Near-future science-fiction thriller, one of Bova’s Grand Tour series (Mars Life, 2008, etc.), detailing human exploration of the solar system.
After an Earth-like planet is detected circling a nearby star, two projects race to capture the first visual images of New Earth. On the moon’s Farside, permanently facing away from Earth, a vast distributed optical telescope takes shape under Farside Observatory director Jason Uhlrich’s watchful eye—figuratively speaking, since he’s actually blind and “sees” by means of sound waves. Needing further sponsorship, Uhlrich has asked the filthy rich McClintock family for money, so scion Carter McClintock is now his administrative chief. Also on the staff are young astronomer Trudy Yost and dedicated technician Grant Simpson, who takes drugs to combat radiation and keep himself going so he can get the job done. Far out in space, meanwhile, the International Astronautical Authority and its wealthy backers are assembling a rival telescope. When one of Uhlrich’s mirrors cracks before installation, Simpson suggests they enlist the help of nanotechnology whiz Kris Cardenas to assemble another. Uhlrich is doubtful—nanotechnology is banned everywhere except on the moon—but accedes. Then Anita Halleck gets wind of the move; she’s one of IAA’s backers and has vengeful personal motives to oppose the McClintocks. Soon, suspense builds as a series of inexplicable deaths makes the Farside team start to wonder if deadly rogue nanomachines are loose in the facility—which could mean curtains for the entire project. Bova carries the story forward with his usual workmanlike, technically savvy narrative, which is interspersed with background facts and biographies of the main characters.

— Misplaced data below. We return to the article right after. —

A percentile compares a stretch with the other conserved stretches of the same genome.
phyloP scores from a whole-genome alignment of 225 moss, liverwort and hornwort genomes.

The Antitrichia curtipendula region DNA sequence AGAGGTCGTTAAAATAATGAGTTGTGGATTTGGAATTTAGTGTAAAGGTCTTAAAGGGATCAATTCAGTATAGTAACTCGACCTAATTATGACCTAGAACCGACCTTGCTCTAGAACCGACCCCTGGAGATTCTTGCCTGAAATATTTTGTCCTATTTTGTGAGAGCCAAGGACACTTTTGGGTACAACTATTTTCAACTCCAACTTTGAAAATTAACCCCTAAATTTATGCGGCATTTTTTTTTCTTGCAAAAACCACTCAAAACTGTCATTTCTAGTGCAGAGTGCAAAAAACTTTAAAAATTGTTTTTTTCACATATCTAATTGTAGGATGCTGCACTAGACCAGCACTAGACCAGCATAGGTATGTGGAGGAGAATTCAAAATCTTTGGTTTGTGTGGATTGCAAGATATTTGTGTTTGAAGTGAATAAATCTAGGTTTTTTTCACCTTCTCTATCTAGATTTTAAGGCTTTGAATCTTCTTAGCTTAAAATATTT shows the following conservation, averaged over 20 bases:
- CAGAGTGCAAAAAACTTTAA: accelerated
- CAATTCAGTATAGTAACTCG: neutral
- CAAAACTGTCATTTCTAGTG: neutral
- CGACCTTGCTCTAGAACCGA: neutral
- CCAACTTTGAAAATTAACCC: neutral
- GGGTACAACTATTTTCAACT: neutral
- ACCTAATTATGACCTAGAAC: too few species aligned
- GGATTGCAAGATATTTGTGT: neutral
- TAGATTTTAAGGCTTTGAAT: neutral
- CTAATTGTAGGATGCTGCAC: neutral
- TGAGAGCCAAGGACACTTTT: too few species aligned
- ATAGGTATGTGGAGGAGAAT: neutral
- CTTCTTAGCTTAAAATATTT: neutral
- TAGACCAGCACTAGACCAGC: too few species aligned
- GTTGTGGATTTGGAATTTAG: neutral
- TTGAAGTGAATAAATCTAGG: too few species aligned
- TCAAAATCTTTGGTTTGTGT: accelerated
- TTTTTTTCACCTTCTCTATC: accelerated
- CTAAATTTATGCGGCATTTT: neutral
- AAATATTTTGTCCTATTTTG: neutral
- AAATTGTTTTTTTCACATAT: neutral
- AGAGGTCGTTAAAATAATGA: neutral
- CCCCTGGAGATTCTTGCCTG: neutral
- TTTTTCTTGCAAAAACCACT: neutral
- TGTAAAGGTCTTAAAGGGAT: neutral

The sort of gritty, hands-on, you-are-there yarn at which Bova has long excelled.